I would argue that the Routan is a symptom of the same disease at VWofA: some new VP suggests that they could “move more metal” if their cars were more American, and this inevitably ends-up a failure. The VP quietly exits, VW goes back to being German for a few years, and then a new VP suggests the same idea, with the same outcome.

      I don’t think that this constant re-branding made any waves in Europe, but it’s an irritation to US and Canadian VW enthusiasts. We only occasionally get any product that’s as good as what a European consumer would consider “adequate.” When we do, it gets replaced by an Americanized version that’s softer, slower, tackier, de-contented, etc.

    4. You make a good point, Bernard. If one wants an American car, there are plenty to choose from, so why not buy an authentic one? When in the US, I always choose to rent an American car over a foreign make (even if US-built), firstly because I enjoy the novelty and, secondly, because I’ve always found them exceptionally well suited to US driving conditions.

  7. To be fair regarding the price difference, a base Routan was only a couple grand more than a *comparably equipped* Grand Caravan, but the GC’s trim levels reached quite a bit lower. The base Dodge was really basic.
    That being said, the one and only Routan I saw on a regular basis was the local VW dealership’s service customer shuttle.

    To be fair to the Westmoreland Rabbits, the trim wasn’t that much worse from what was done to the Euro-spec Golf in its’ midcycle facelift; the square headlights were what Giugiaro had wanted in the first place, the taillights were extended inward rather than down because the smaller license plate allowed it (and it meant the rear panel stamping didn’t need to be modified), the only real sour note is the fake stitching on the 1981-up revised dash. I’m told by those who drove them back-to-back new that the handling was significantly worsened to soften the ride though.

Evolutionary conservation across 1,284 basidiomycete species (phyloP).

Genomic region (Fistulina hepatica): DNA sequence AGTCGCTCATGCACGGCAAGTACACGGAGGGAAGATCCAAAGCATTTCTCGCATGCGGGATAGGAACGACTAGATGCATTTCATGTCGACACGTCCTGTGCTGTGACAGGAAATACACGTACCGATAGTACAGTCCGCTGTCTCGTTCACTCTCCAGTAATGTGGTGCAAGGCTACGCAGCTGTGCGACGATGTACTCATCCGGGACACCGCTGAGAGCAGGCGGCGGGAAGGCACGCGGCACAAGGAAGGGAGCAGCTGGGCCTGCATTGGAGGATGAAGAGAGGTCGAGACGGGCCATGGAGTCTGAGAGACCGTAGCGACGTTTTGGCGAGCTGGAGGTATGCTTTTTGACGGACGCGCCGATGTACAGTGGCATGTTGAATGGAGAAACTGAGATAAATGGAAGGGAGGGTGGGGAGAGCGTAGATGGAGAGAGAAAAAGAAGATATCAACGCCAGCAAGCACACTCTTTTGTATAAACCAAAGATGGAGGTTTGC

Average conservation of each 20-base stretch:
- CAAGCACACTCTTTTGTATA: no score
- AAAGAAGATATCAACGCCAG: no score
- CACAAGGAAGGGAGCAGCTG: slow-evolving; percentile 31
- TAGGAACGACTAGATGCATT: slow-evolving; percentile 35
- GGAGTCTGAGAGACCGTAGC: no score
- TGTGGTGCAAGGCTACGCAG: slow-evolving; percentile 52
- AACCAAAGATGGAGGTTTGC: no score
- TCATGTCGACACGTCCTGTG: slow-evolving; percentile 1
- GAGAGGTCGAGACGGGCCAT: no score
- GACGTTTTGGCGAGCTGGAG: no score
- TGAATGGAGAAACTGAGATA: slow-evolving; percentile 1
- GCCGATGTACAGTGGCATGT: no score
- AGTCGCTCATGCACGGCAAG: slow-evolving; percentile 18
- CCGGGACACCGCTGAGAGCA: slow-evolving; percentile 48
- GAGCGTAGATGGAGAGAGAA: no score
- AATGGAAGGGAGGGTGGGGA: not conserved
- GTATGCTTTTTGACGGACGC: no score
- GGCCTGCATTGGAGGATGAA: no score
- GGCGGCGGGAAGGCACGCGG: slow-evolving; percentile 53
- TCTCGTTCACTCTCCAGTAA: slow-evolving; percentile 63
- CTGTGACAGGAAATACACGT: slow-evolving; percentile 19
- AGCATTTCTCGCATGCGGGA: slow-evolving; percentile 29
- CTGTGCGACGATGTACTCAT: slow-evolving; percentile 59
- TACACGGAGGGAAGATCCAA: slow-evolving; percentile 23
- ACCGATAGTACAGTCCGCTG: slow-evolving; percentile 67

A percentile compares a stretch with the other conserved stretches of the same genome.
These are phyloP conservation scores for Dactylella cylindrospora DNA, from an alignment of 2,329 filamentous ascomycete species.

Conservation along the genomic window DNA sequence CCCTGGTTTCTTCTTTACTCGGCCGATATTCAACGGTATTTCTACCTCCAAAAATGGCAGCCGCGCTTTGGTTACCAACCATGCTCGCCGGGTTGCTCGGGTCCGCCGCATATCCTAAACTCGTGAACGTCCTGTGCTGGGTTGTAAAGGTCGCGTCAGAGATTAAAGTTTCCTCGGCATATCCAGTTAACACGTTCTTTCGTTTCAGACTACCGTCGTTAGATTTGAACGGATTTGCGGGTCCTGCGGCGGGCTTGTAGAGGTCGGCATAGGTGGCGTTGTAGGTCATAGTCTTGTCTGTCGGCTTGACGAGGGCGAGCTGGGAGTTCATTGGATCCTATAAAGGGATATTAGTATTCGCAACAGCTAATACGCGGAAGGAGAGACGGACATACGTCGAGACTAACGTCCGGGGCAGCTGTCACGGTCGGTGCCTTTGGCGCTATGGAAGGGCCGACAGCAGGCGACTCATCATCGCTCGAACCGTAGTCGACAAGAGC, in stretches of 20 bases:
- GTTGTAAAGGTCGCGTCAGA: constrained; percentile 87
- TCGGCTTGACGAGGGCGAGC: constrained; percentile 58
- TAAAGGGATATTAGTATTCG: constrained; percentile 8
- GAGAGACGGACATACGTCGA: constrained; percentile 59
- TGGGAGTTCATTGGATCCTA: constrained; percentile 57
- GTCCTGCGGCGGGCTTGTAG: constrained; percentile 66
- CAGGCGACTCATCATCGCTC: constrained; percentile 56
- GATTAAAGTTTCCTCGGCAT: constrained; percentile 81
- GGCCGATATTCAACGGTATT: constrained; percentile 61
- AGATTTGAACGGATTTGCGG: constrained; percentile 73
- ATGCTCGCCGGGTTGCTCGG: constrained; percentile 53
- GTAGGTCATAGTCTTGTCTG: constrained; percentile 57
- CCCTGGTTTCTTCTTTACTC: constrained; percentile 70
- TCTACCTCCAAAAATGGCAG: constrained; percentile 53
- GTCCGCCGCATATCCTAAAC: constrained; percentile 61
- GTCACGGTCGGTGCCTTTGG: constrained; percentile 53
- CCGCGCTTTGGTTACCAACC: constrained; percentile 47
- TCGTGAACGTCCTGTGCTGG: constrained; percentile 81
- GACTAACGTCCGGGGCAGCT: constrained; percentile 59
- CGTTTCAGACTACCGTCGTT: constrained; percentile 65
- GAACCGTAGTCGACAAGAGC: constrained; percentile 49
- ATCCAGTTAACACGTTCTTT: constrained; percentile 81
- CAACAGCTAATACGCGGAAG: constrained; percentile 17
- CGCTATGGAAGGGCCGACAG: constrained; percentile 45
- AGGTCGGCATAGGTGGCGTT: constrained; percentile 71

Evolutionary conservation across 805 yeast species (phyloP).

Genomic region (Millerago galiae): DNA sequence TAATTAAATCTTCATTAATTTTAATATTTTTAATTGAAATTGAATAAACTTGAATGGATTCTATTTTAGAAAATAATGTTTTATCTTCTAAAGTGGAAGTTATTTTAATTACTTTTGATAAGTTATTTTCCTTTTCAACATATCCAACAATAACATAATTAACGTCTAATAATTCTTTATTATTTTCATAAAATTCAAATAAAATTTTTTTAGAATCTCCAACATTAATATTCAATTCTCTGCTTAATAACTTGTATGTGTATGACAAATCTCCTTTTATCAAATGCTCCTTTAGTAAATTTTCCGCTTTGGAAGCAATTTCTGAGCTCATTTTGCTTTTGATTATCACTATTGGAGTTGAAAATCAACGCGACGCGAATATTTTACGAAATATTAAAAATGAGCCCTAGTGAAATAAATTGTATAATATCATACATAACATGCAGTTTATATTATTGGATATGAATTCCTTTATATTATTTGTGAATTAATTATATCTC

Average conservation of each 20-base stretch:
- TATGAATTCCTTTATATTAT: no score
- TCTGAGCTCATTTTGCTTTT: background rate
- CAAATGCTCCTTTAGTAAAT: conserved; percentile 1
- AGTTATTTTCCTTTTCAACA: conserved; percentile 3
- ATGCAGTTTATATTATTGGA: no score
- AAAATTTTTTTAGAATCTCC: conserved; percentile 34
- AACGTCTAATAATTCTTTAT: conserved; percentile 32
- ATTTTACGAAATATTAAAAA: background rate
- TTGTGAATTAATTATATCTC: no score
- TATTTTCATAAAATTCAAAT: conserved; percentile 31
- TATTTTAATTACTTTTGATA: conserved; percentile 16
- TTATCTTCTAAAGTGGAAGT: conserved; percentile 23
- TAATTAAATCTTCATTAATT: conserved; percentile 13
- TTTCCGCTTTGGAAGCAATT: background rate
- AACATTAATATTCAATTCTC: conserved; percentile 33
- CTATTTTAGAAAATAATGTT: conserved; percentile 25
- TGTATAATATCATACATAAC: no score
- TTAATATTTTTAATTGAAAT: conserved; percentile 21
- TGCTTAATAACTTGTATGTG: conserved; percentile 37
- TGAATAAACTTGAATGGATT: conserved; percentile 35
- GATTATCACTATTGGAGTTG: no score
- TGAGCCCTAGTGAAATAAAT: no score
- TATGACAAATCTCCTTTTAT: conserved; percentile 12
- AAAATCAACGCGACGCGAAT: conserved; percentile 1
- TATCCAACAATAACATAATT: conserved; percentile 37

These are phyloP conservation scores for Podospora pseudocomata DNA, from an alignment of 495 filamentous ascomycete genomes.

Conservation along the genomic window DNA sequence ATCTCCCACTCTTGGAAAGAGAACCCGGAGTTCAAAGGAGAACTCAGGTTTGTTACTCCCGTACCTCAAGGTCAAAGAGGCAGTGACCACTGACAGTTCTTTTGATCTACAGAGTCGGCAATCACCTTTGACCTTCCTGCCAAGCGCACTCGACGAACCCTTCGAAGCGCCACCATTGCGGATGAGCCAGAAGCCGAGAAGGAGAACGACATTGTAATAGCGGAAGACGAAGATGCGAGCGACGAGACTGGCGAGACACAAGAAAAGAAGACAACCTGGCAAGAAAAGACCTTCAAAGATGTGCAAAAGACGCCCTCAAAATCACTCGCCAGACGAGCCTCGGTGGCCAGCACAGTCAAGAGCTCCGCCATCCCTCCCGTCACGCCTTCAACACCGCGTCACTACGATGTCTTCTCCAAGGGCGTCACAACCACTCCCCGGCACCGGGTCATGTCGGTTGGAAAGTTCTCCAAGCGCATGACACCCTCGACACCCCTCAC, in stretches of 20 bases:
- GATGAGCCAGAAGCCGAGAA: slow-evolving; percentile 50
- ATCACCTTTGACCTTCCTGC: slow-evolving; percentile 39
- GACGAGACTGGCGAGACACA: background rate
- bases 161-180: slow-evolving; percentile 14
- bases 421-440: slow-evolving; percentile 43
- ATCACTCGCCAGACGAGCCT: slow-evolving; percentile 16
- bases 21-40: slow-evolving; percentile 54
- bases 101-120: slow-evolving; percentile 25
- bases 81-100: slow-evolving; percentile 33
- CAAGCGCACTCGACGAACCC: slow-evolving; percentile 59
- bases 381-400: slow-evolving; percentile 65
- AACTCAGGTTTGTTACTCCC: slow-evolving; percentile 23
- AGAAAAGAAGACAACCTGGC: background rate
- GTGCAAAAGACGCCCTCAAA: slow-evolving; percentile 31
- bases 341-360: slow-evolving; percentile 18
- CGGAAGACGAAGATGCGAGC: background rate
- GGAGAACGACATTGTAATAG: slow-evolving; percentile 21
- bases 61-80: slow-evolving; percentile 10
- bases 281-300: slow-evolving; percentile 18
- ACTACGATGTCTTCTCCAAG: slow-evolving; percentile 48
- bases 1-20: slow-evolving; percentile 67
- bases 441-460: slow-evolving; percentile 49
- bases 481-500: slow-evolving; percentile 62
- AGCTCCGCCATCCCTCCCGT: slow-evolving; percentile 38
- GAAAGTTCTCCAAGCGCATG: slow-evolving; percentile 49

8. To be fair, I remember peering into the window of one of these about a year ago and being gobsmacked that they’d care to redesign the center console to such a degree. In VW’s defense, they did do quite a bit there and fixed the ‘desktop PC’ look of the console in the ChryCo vans. That was luckily fixed in their own refresh in 2011 before the Lancia Voyager was conceived.

    We’ve rented quite a few of the latter vans on vacations throughout America and they’re perfectly cromulent family transport, if a bit budget-feeling inside. The Stow ‘N Go seats have the caveat of being some of the worst-feeling seats I’ve ever had the displeasure of sitting in, and the transmission seems jerky and overeager to downshift two gears at once, suddenly sending loud revs into the cabin. For what it’s worth, my father’s always complained about the way they drive and much prefers the nimbler feel of our ’05 Odyssey. Shame they don’t make minivans like that anymore.

    1. Good morning Alexander and thanks for the comparative photos. The VW’s dashboard is indeed quite different from the Dodge’s but I rather like the latter in its original iteration. The VW and revised Dodge have the advantage of the sat-nav screen being angled towards the driver. I am, however, irrationally irritated by the cream-coloured central air vents in the VW, which look a bit cheap to my eyes.

      Thanks also for a new word for my vocabulary; ‘cromulent’ meaning acceptable or adequate. I’ll be sure to make use of that! 😁

    2. I think it’s the angle of the photo, I don’t believe the sat-nav central screen is intentionally angled towards the driver in any iteration of these vans. My main issue with the original (pre-facelift) interiors is just how cheap they feel in terms of quality; the refreshed interiors, while not terribly attractive, are much sturdier and feel better to interact with. I do wonder if the Routan felt any better quality inside than the pre-refresh ChryCo vans or if it was all cosmetic.

    3. Hi Alexander. Yes, my mistake, it is just the angle of the photo. All the central screens are square-on.